Bonhoeffer uses a similar phrase 'worldly Christianity'. It's J Gresham Machen that I want to line up most closely with. See his Christianity and culture here. Having done commentaries on Proverbs (Heavenly Wisdom) and Song of Songs (Heavenly Love), a matching title for Ecclesiastes would be Heavenly Worldliness. For my stance on worldliness, see 3 posts here.

Preaching Ezekiel 02

Continued

3. It is a book that includes a number of difficult, sometimes obscure and hard to understand passages
The final chapters are particularly difficult but all the way through there are difficulties. If we are going to preach those passages we need to be pretty sure what thy are about and how they fit in with the rest of Scripture. We are likely to be more sure footed later in a pastorate than early on.

4. Like many prophecies, judgement is the major theme of Ezekiel and so it needs to be handled with great care
Our congregations need to hear about judgement but a solid diet of judgement themes can be demanding on both preacher and congregation. Donald MacLeod again

When we are thinking of doing a series of sermons on one of the prophets, this is something we must ponder carefully. If we are going to be faithful to our text, our sermons are going to be critical and judgmental; and if we are going to expound consecutively, this is the diet our people are going to have for weeks on end. The question is: Do they need it? 

5. For all these reasons and perhaps more the book is a rather unfamiliar one
Apart from Chapter 37 and may be the opening chapters and Chapters 18 and 33, people are not really familiar with the book. One writer has written

Probably no book of the Old Testament is as little read as this, and it may well be the least popular, as it is the least known of the Old Testament.

Speaking personally, I have been the minister in one charge for the last 27 years and so I have already been through almost all the New Testament and a great deal of the Old Testament, including Ezekiel. It was in my twenty third year of ministry that I began to tackle the book. I preached some 36 sermons on its 48 chapters. This involved preaching, usually, one sermon a chapter but I preached two sermons on Chapter 37, a whole sermon on 3:16-21 (on being a watchman) and only one sermon on 1:1-3:15; 3:22-5:27; 8/9; 10/11; 26/27; 30-32; 35/36 and 40-42. When you try to cover three chapters there is a lot of reading to do. We always have a consecutive reading so that allows more expected reading time by dropping it that week. Nevertheless that still leaves 95 difficult verses to cover and so I think we had four readings that morning, the first one being right at the beginning of the meeting and the fourth just before the sermon.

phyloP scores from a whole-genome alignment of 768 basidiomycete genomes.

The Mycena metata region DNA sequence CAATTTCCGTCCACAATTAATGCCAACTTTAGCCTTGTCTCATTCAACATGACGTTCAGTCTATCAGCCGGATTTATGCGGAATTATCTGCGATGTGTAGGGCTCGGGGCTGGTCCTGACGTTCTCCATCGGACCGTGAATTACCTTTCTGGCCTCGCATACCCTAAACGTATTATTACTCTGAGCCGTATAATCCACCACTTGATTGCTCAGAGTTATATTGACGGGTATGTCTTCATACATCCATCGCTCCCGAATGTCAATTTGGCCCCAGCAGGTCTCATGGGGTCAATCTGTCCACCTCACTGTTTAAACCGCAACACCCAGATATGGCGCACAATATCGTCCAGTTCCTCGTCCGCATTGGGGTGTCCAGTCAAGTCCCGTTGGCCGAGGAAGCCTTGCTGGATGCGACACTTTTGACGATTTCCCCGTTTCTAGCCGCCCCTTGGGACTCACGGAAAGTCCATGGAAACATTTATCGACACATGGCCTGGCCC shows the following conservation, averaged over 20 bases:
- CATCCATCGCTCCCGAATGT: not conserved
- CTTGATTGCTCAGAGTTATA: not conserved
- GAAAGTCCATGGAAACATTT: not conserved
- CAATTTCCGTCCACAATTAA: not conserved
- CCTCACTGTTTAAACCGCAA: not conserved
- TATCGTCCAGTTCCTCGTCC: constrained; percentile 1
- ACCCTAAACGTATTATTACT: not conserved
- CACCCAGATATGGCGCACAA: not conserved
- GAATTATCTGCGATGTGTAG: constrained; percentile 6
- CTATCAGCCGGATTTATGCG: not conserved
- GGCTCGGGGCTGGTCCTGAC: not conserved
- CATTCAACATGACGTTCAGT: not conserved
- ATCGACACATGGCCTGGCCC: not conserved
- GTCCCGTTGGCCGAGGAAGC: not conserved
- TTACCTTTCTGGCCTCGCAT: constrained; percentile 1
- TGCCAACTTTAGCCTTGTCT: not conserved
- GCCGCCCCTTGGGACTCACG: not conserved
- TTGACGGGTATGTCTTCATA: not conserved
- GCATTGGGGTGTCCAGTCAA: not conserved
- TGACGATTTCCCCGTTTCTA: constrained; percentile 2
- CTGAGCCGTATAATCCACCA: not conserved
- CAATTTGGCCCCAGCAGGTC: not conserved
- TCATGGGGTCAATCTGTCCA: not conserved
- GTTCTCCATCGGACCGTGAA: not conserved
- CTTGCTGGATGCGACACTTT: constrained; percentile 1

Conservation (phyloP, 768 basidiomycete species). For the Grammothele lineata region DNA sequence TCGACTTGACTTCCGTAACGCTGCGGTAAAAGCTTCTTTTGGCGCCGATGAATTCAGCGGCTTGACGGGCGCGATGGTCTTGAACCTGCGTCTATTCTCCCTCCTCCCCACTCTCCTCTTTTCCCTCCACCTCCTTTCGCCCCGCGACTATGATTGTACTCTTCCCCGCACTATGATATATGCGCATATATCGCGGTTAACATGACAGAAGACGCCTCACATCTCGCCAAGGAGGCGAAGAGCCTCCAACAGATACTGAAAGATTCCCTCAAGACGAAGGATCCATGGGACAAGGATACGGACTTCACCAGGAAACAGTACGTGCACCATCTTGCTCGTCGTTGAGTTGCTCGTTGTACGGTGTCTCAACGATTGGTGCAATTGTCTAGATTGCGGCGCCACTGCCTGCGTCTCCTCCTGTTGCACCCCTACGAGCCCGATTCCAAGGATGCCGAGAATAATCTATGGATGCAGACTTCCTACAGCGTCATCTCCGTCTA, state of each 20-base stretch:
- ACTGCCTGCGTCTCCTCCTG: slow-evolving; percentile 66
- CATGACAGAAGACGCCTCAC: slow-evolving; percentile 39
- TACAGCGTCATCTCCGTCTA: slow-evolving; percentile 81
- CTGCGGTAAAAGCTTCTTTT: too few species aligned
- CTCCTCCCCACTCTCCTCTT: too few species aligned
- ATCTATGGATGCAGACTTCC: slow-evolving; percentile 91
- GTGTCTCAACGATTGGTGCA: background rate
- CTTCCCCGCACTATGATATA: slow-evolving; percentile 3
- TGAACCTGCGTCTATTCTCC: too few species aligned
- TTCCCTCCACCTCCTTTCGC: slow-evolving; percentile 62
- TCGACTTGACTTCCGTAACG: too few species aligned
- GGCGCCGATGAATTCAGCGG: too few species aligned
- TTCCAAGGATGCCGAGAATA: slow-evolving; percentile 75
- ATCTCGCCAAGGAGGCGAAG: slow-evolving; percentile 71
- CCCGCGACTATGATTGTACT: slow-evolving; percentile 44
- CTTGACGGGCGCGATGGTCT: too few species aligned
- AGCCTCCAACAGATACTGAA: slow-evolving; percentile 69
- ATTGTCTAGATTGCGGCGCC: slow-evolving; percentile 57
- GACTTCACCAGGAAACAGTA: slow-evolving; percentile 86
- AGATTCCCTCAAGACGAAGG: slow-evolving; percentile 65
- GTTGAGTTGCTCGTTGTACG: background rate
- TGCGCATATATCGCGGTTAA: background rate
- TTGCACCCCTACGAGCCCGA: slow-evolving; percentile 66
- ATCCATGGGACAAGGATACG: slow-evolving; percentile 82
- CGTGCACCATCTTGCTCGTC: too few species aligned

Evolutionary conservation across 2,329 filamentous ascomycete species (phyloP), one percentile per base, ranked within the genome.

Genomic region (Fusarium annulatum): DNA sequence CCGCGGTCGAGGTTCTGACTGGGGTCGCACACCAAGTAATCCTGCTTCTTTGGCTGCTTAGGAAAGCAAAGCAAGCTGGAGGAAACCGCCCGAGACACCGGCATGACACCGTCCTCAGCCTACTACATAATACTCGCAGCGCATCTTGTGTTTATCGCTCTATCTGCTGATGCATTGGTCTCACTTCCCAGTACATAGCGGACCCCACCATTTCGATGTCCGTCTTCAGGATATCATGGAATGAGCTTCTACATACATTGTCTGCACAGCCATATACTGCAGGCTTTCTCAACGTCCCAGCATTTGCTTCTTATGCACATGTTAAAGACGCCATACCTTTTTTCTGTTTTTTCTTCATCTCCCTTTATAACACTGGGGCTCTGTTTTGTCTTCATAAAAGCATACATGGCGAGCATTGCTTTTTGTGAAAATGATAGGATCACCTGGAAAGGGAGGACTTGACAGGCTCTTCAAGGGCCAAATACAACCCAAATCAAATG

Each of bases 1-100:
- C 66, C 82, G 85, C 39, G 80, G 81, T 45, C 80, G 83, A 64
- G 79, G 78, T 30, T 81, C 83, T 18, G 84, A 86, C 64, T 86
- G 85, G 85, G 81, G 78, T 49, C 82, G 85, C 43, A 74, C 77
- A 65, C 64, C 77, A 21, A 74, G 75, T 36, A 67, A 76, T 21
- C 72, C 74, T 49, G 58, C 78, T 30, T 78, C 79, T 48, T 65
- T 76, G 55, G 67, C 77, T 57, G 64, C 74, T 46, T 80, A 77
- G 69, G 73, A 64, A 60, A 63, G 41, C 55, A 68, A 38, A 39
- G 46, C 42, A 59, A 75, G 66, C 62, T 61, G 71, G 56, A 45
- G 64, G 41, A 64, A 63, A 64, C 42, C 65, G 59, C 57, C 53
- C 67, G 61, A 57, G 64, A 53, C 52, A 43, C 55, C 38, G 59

Because of the book's length I took it in about five or six unequal chunks over what turned out to be a period of about 3 years. We began April 23, 2006 and went on for 10 consecutive weeks covering the first 14 chapters. We then took a break over the summer, returning to it in October for another seven sermons on the next 8 chapters (15-22). I did another seven sermons in May-July of 2007 (Chapters 23-32) and a further five in the Autumn of that same year. It was a whole year later that I finally started on the final difficult chapters 38-44. I preached two in October and the final five early in 2009, the last being the first Sunday in February. Obviously, with the benefit of hindsight things could have been arranged better but that is the way it worked out.

Most helpful commentaries

Matthew Henry
Ezekiel (Commentary on the whole Bible) 1706
Patrick Fairbairn
Ezekiel and the book of his prophecy 1855
Denis Lane
The Cloud and the silver lining 1985
Douglas K Stuart
Communicator's Commentary Old Testament Volume 18 1989
Derek Thomas
God strengthens: Ezekiel simply explained (Welwyn series) 1993

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